Propertarian Horizontal Class Theory


(a) Ignorance – none
(b) Awareness – speech
(c) Influence – speech
(d) Incentive – exchange
(e) Coercion – violence
(f) Enslavement – perpetual violence

Incentives are factors that motivate and influence the actions of individuals. Something that an influencer can use to provide a motive for a person to choose a particular course of action.

Organized cooperative activities in a social setting — such as cooperation for the purpose of economic production — depends upon each of the participants having some sort of incentive to behave in the required cooperative fashion.

Different societies (and even different organizations within the same society) vary considerably in the nature of the incentive systems upon which they characteristically rely to organize their common projects. — from Johnson (with edits)

Incentives may be classified according to a number of different schemes, but one of the more useful classifications subdivides incentives into three general types: MORAL INCENTIVES, COERCIVE INCENTIVES and REMUNERATIVE INCENTIVES.

A person has a COERCIVE INCENTIVE to behave in a particular way when it has been made known to him that failure to do so will result in some form of physical aggression being directed at him by other members of the collectivity in the form of inflicting pain or physical harm on him or his loved ones, depriving him of his freedom of movement, or perhaps confiscating or destroying his treasured possessions.

A person has a MORAL INCENTIVE to behave in a particular way when he has been taught to believe that it is the “right” or “proper” or “admirable” thing to do. If he behaves as others expect him to, he may expect the approval or even the admiration of the other members of the collectivity and enjoy an enhanced sense of acceptance or self-esteem. If he behaves improperly, he may expect verbal expressions of condemnation, scorn, ridicule or even ostracism from the collectivity, and he may experience unpleasant feelings of guilt, shame or self-condemnation.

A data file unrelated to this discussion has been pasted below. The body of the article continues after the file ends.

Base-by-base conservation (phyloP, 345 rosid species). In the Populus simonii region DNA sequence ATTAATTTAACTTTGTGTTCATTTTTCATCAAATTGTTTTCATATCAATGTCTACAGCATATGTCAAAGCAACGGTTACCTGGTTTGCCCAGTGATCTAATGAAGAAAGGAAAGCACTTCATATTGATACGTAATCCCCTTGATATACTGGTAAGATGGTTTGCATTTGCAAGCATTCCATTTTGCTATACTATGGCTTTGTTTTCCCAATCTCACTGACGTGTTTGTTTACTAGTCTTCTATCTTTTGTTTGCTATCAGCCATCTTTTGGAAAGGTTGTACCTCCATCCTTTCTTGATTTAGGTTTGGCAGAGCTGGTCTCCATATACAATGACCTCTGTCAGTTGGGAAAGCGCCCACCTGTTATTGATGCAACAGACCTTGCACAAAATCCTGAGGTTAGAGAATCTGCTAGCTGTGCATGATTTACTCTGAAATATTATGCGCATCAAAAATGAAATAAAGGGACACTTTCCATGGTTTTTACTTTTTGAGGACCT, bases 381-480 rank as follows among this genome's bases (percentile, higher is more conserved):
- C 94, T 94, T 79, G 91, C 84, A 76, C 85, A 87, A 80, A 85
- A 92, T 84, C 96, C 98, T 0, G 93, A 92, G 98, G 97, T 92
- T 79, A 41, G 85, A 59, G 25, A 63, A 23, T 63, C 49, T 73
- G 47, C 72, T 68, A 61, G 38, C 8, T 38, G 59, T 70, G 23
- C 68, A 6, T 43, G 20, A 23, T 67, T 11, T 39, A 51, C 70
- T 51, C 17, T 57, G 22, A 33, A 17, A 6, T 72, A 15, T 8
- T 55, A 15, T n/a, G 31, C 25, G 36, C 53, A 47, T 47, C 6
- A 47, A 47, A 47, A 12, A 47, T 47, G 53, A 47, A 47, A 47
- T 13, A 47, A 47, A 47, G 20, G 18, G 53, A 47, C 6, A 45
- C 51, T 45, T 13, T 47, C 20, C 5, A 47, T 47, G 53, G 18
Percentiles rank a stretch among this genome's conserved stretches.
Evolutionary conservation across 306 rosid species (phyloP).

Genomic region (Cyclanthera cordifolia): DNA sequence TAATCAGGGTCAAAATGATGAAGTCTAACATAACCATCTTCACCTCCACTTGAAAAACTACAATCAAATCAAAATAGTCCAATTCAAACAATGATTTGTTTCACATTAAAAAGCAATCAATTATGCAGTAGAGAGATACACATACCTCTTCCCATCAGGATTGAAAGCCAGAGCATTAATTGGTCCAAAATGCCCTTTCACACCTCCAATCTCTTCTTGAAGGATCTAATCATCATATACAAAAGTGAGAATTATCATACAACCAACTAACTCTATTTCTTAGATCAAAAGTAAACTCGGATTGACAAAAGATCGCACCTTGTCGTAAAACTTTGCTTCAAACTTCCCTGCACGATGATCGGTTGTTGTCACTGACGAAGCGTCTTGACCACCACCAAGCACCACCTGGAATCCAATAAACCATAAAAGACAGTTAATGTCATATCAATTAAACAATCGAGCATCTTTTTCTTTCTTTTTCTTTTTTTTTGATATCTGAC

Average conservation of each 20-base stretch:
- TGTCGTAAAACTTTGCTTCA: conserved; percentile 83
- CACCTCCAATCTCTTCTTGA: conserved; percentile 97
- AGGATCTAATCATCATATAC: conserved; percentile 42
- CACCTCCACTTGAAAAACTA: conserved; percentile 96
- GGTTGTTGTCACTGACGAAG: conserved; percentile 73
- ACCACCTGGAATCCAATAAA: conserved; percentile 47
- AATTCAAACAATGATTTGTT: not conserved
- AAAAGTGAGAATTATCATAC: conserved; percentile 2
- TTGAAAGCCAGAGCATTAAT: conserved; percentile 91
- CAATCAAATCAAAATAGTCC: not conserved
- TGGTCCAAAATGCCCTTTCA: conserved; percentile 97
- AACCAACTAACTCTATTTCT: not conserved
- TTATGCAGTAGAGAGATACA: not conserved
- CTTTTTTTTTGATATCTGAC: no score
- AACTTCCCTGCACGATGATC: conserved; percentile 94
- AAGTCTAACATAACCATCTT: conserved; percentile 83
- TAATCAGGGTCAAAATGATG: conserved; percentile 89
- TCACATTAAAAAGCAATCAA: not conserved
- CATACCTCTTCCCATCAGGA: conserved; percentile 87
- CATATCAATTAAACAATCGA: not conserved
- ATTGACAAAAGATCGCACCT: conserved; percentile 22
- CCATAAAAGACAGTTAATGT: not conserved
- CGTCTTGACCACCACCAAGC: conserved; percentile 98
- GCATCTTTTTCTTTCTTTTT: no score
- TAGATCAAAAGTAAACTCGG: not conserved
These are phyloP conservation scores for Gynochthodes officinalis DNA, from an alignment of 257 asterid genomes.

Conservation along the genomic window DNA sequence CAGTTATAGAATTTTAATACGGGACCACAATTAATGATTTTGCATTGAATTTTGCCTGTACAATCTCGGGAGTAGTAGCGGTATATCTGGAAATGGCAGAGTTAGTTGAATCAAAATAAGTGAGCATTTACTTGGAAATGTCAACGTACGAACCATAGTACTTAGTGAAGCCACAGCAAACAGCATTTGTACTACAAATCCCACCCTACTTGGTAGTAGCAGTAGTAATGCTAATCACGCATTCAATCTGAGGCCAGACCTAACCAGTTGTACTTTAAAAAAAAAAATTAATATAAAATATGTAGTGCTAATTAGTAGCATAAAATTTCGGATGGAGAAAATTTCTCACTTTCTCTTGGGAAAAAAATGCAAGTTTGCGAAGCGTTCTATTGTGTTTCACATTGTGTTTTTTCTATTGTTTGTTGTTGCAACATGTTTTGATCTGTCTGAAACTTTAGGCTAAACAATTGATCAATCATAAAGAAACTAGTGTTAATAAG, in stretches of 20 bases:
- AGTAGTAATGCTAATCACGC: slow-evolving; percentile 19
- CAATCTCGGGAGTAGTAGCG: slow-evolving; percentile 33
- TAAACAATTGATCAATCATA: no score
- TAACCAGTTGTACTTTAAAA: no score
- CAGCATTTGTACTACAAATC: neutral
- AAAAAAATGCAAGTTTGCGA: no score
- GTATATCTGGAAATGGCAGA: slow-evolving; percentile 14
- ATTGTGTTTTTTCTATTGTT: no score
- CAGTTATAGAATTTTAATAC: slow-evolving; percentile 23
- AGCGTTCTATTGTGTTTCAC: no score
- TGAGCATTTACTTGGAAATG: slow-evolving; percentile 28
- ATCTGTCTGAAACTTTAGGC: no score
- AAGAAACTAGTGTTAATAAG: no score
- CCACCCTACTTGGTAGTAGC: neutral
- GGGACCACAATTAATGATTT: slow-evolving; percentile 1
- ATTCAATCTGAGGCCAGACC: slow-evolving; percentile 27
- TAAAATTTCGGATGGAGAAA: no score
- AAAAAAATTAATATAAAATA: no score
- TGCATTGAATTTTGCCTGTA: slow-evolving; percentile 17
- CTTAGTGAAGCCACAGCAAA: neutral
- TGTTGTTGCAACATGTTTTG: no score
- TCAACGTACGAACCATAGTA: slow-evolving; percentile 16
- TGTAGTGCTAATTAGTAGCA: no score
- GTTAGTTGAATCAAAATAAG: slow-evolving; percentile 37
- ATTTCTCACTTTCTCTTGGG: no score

A person has a REMUNERATIVE INCENTIVE to behave in a particular way if it has been made known to him that doing so will result in some form of material reward he will not otherwise receive. If he behaves as desired, he will receive some specified amount of a valuable good or service (or money with which he can purchase whatever he wishes) in exchange.

All known societies employ all three sorts of incentives to at least some degree in order to evoke from its members the necessary degree of cooperation for the society to survive and flourish. However, different societies differ radically in the relative proportions of these different kinds of incentives used within their characteristic mix of incentives.

The Three Coercive Technologies.

Tool: Physical Coercion
Benefit: Avoidance Benefit
Strategic use: Rapid but expensive.
“Seize opportunities quickly with a concentrated effort.”

Tool: Verbal, Moral Coercion
Benefit: Ostracization/Inclusion, and Insurance benefit
Strategic Use: slow, but inexpensive.
“Wait for opportunity by accumulating consensus.”

3) EXCHANGE: Remunerative Coercion With Material Benefit –
Strategic use: efficient in cost and time, only if you have the resources.

Power is defined as possessing any of the various means by which to influence the probability of outcomes in a group or polity using one of THE THREE COERCIVE TECHNOLOGIES.

Power is the ability to Influence, Coerce or Compel individuals or groups to act more according to one’s wishes than they would without the use of influence, coercion or compelling.

There are only three forms of power possible:

1) Populist Power (Religion, Entertainment, Public Intellectuals)


2) Procedural Power: Political, Judicial, and Military Power (Soldiers, Judges and Politicians)


3) Economic Power (people with wealth either earned or gained through tax appropriation).

It is possible and often preferable to combine all three forms of power in order to coerce people most effectively. Conversely, it is possible and preferable to create an institutional framework in politics that restricts the ability to combine different forms of power in an effort to constrain power.


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